But the best place to start, no matter what your situation is, is to try to get rid of stuff that you no longer use. And that’s usually the stuff that’s the deepest in the closet, that you probably put back there last year when you cleaned it out, thinking that I’m sure I’m going to use this again. If you haven’t, toss it. Toss it, toss it. That’s going to give you so much more space to start anew again.
LESLIE: Mm-hmm. And really, once you start organizing, whatever storage system you try to use or set up to use, that’s really the key factor there, because you want to make the most of your usable space.
Now, most people don’t think of a very obvious solution and that’s looking up. Look at your available space above you because shelving units, they’re super-easy to install and you can put them in a garage or an attic or even your closet. And they can go in at different heights. You could have them at eye-level for things that you use more regularly and higher or lower, depending on how often you use the stuff or even the height of the family members who use those items the most.
TOM: Yeah, good point. And speaking of shelving, that is just one of the many home improvement projects that you may need a tape measure for. And this new Bostitch Tape Rule is a great choice because it’s got an extra-large hook; now that’s the part on the end of the tape measure. In fact, this one is 150-percent larger and that kind of acts like a grappling hook.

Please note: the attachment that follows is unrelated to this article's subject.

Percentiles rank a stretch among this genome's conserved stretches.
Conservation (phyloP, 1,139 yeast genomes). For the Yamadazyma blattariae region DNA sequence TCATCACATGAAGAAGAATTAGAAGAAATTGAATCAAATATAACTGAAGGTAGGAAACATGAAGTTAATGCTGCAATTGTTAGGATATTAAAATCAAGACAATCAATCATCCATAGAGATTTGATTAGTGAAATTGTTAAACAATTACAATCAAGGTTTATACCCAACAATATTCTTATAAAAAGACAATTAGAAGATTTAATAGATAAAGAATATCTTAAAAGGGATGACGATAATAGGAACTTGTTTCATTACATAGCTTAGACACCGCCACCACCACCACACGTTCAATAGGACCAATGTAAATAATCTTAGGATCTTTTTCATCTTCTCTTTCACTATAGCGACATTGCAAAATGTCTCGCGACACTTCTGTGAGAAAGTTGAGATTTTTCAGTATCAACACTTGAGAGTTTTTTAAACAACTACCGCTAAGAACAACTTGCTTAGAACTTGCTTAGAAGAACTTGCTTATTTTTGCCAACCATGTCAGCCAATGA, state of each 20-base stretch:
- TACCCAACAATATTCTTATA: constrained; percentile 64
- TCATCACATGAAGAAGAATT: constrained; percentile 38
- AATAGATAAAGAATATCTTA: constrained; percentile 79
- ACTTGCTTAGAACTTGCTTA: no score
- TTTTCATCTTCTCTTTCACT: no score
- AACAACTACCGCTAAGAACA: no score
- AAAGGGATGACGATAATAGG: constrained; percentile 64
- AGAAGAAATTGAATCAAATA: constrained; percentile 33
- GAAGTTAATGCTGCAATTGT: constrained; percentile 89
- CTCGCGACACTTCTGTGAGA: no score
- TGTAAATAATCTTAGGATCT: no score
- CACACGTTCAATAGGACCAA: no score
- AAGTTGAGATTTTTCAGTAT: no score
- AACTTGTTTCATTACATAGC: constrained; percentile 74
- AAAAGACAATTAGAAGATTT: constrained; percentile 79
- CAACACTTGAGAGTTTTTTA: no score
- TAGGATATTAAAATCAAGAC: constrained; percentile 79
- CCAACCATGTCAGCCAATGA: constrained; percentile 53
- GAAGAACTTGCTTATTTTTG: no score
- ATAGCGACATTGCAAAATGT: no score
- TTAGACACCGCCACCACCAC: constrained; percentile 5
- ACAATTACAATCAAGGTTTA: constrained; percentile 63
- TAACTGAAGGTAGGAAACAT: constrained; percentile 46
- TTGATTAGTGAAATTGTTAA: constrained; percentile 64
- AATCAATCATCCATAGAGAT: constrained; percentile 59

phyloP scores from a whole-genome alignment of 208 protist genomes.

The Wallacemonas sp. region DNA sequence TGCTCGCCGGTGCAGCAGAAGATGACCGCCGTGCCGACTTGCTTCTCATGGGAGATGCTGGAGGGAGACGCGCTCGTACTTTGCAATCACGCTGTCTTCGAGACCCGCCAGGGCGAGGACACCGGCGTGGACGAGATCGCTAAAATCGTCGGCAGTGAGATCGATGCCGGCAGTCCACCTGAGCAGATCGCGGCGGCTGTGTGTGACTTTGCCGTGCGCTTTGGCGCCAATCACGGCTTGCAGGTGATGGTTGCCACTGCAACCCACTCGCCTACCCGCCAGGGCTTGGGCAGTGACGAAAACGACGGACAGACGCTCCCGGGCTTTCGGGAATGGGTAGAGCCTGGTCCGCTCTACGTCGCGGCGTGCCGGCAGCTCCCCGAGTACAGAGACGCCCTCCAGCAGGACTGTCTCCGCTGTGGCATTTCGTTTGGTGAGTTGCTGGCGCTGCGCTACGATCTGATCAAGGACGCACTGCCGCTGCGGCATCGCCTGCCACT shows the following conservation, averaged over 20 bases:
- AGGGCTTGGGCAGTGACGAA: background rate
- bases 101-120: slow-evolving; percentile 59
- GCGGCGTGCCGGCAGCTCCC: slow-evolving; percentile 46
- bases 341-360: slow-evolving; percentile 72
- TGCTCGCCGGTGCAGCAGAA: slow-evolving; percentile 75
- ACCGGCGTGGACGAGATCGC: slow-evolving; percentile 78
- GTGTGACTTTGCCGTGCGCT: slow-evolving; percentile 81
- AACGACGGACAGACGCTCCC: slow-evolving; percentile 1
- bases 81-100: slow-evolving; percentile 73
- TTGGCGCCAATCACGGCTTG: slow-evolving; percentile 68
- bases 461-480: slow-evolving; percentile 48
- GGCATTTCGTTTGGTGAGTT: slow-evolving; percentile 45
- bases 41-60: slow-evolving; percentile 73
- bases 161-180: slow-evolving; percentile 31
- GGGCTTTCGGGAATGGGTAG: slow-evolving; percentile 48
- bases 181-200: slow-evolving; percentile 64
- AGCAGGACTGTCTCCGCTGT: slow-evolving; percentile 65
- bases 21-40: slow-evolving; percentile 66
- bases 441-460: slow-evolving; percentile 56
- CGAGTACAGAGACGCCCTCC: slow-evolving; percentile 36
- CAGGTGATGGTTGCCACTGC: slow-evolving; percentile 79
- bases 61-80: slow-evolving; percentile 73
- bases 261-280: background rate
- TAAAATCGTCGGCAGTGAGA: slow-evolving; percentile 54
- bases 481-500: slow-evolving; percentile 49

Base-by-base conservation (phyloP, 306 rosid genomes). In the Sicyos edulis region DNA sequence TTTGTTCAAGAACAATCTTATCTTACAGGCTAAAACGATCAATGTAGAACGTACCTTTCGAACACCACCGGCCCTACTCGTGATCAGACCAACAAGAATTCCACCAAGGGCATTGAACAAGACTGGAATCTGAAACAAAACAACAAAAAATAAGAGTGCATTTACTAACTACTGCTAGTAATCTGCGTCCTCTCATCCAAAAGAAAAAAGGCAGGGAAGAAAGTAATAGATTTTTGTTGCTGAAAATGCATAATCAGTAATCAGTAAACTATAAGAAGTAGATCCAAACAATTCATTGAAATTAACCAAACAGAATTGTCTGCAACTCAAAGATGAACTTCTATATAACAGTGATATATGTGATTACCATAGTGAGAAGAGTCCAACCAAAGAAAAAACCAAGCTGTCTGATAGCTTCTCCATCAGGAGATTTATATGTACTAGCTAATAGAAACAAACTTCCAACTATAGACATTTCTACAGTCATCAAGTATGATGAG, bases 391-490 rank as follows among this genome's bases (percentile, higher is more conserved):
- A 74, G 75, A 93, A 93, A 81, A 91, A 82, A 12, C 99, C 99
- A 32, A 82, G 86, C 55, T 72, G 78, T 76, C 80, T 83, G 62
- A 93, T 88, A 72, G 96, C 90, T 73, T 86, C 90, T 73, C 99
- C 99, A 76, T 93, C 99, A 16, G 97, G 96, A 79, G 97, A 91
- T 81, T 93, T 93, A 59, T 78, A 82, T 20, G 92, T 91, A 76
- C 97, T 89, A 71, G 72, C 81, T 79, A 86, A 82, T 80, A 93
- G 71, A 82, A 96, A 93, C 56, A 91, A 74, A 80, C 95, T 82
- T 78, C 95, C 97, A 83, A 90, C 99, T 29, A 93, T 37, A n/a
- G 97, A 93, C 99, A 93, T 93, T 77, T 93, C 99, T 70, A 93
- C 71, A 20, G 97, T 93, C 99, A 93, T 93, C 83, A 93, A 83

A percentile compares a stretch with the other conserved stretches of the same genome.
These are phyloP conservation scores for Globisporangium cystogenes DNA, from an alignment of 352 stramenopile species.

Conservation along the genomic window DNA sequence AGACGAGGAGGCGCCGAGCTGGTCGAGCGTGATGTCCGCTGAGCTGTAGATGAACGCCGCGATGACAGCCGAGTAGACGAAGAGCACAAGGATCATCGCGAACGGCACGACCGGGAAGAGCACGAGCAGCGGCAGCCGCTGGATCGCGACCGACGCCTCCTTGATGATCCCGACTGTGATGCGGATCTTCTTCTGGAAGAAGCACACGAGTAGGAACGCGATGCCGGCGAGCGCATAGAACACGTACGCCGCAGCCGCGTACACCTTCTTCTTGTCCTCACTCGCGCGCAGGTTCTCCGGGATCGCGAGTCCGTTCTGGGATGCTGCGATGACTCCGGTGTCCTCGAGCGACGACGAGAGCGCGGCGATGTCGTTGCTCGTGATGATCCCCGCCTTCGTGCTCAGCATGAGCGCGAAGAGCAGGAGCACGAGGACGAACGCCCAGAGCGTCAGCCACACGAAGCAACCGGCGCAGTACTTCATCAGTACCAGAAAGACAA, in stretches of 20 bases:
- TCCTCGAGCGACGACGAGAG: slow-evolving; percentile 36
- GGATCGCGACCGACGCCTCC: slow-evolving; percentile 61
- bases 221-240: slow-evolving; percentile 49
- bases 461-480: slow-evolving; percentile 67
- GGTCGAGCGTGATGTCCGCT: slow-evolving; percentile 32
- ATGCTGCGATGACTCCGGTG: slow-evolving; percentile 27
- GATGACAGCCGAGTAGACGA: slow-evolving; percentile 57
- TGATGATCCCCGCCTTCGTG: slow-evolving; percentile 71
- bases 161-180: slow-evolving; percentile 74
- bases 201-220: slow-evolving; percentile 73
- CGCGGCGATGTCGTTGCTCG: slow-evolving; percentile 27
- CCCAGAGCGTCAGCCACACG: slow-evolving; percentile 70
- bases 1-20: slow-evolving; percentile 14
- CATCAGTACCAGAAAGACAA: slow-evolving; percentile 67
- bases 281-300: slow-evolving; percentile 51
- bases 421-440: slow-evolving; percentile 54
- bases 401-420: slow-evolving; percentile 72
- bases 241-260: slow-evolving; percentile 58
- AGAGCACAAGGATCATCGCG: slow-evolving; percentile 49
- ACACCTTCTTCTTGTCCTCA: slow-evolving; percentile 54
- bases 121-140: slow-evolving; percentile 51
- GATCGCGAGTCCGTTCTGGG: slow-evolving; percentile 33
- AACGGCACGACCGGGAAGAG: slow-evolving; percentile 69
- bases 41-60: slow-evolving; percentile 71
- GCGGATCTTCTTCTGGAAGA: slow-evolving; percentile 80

When you extend that tape, you can really take hold of whatever hits on the end, whatever you’re measuring. You can grab it from the top, you can grab it from the bottom or even in the sides, which makes it very, very flexible and very useful to have. It’s got 13 feet of tape, with a shock-resistant design. You can check it out at Bostitch.com. Again, that website is Bostitch – B-o-s-t-i-t-c-h.com.
Or pick up the phone right now and let’s talk about your home organizational project. The number is 888-MONEY-PIT.
LESLIE: Now we’ve got Kay in North Carolina who is dealing with a cracking, concrete porch. Tell us what happened.
KAY: Well, back in the wintertime, of course, we had it and last summer, we had it repoured. And during this wintertime, of course, it snowed and we had ice put down on it and the ice had salt put down on it, to melt it and not knowing that it would crack it. Now, I know it does that with the highways but I wasn’t thinking about my front porch at the time.
And so when the snow all thawed off, I saw the damage. And I didn’t think much about it but here it is springtime and I was out sweeping the leaves off of it the other week and the more I swept, the more the crumbles came off.
TOM: Right. Right, right.
KAY: And I just wondered, what could I do? Do I need to repour the whole thing again or what do I need to do?
TOM: No. The deterioration on the surface of the concrete or the cracks can be repaired with something called an epoxy patching compound. Now, this is a product that’s designed specifically to stick to a deteriorated concrete surface.